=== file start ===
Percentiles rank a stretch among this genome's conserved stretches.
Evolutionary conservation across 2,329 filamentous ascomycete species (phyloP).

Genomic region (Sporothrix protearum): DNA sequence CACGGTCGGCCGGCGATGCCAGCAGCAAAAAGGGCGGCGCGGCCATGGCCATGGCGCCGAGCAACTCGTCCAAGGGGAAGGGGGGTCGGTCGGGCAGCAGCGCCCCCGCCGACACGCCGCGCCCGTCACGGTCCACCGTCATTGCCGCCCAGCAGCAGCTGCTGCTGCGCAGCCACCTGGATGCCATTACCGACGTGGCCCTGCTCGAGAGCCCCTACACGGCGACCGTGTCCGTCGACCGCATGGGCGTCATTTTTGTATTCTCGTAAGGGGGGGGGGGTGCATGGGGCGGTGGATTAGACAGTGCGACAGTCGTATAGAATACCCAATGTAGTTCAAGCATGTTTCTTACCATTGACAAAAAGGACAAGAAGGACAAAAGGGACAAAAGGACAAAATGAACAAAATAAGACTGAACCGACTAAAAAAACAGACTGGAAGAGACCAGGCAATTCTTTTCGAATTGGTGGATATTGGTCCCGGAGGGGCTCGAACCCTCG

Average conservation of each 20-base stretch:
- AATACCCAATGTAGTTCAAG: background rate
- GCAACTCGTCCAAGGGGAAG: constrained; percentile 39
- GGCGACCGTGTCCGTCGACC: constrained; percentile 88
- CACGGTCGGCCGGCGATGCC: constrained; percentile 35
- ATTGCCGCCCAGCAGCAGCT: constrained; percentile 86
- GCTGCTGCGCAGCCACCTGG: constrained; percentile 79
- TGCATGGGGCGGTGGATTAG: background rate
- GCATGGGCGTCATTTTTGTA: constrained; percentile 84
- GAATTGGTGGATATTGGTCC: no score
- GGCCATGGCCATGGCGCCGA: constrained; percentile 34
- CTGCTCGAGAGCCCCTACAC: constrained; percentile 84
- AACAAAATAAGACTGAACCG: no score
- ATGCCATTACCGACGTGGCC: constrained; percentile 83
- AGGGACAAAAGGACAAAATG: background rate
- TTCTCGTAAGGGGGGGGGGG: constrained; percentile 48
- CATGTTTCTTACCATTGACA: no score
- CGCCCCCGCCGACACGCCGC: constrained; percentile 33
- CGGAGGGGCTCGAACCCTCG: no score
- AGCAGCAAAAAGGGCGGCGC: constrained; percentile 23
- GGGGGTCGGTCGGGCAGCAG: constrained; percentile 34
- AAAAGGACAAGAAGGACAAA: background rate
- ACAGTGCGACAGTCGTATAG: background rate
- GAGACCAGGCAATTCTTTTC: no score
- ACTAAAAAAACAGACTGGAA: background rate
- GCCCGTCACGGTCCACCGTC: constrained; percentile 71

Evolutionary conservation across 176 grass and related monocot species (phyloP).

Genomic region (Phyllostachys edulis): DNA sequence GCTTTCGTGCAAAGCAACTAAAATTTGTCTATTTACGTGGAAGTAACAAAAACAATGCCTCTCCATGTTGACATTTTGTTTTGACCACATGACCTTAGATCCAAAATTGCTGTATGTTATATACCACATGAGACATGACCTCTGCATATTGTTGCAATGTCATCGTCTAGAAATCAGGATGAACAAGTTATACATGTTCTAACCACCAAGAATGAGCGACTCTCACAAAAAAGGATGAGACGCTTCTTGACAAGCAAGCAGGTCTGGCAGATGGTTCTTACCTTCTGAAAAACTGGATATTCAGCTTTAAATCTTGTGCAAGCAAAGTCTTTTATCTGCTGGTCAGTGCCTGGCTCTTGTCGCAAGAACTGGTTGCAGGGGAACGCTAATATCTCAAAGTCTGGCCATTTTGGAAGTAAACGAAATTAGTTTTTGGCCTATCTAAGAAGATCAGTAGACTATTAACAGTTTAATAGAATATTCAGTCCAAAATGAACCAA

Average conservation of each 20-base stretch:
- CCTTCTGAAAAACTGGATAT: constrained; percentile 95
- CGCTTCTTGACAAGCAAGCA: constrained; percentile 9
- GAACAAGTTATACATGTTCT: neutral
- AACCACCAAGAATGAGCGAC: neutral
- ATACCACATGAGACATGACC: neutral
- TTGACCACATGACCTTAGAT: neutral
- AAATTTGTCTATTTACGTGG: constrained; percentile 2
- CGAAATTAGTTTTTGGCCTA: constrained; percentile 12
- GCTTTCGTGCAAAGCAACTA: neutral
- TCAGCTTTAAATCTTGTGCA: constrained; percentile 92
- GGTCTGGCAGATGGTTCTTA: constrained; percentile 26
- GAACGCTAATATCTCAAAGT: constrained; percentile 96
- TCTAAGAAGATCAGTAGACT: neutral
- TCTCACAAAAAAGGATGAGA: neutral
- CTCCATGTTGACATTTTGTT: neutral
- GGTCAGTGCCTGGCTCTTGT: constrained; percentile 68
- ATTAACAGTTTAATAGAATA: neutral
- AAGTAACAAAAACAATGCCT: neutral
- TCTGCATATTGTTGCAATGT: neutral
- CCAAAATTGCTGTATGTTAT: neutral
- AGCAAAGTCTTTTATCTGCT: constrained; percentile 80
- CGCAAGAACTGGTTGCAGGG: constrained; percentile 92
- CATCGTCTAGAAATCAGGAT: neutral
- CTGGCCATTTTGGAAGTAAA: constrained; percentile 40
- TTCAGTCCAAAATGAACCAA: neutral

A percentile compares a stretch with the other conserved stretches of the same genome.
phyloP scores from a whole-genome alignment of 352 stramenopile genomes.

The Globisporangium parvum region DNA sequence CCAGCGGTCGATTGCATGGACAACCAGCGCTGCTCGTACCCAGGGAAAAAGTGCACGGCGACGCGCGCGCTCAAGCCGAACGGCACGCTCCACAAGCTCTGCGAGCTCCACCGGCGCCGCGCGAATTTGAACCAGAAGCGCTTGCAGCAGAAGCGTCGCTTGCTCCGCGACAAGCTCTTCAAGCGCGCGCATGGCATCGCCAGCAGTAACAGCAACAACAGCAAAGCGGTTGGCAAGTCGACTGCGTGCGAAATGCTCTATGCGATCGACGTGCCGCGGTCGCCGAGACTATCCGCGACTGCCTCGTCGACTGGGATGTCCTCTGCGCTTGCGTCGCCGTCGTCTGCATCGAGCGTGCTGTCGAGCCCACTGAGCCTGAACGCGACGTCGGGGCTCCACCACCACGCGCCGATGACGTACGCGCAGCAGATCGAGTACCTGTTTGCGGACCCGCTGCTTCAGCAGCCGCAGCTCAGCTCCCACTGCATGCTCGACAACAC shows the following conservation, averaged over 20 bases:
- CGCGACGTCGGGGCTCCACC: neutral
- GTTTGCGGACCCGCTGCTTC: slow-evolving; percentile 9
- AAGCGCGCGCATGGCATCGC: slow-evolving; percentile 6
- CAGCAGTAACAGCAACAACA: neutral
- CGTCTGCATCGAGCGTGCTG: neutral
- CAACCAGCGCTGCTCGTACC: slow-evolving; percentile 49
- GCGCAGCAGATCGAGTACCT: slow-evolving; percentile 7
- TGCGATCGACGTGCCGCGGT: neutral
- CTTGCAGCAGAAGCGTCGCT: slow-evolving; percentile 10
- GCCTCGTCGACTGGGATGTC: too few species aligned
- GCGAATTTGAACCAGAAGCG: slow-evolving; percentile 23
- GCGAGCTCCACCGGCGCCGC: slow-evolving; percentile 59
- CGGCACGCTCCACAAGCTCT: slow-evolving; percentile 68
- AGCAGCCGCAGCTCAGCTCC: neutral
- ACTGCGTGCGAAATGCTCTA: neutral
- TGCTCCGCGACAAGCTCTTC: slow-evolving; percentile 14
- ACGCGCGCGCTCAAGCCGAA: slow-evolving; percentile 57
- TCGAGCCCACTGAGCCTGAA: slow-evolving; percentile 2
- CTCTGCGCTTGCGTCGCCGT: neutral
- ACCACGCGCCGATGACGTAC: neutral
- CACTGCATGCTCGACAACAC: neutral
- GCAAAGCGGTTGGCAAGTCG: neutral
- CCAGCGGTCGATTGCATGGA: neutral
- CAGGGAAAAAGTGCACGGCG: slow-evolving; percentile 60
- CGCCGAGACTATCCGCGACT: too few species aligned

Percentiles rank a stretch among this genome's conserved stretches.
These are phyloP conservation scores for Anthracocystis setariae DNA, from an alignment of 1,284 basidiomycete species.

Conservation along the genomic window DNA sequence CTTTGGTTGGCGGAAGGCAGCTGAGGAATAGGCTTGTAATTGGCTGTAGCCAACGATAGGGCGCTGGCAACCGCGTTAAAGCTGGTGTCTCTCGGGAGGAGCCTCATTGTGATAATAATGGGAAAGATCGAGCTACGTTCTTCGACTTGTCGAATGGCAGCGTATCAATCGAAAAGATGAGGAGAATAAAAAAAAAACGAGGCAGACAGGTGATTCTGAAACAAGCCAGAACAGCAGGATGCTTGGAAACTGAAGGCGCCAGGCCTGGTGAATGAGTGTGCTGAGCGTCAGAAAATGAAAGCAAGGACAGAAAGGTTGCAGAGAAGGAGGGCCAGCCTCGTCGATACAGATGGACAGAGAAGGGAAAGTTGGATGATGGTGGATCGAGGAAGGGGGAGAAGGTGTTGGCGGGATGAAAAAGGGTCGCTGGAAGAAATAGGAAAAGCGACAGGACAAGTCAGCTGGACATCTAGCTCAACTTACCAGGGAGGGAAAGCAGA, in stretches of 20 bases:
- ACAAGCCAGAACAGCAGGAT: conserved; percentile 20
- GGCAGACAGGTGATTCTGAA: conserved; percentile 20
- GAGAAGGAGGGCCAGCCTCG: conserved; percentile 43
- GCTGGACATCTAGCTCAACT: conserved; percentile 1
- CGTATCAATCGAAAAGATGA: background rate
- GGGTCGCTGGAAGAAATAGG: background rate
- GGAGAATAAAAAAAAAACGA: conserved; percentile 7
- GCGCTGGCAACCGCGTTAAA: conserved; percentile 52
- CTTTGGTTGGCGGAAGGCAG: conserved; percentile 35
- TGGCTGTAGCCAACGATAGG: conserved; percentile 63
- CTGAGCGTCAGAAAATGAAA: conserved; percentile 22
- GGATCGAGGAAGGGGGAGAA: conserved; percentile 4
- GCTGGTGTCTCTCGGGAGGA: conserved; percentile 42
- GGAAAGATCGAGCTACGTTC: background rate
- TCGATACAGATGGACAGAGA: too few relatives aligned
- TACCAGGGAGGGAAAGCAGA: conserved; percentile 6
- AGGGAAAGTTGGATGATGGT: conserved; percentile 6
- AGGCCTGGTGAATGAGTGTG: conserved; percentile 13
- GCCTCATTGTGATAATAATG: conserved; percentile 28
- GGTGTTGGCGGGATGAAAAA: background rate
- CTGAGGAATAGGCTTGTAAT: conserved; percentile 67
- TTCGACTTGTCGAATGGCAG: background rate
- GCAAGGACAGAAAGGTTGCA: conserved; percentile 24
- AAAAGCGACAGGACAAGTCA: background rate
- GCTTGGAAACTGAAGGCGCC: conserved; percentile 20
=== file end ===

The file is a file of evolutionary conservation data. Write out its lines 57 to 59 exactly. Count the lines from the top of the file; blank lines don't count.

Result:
- TTCAGTCCAAAATGAACCAA: neutral

A percentile compares a stretch with the other conserved stretches of the same genome.
phyloP scores from a whole-genome alignment of 352 stramenopile genomes.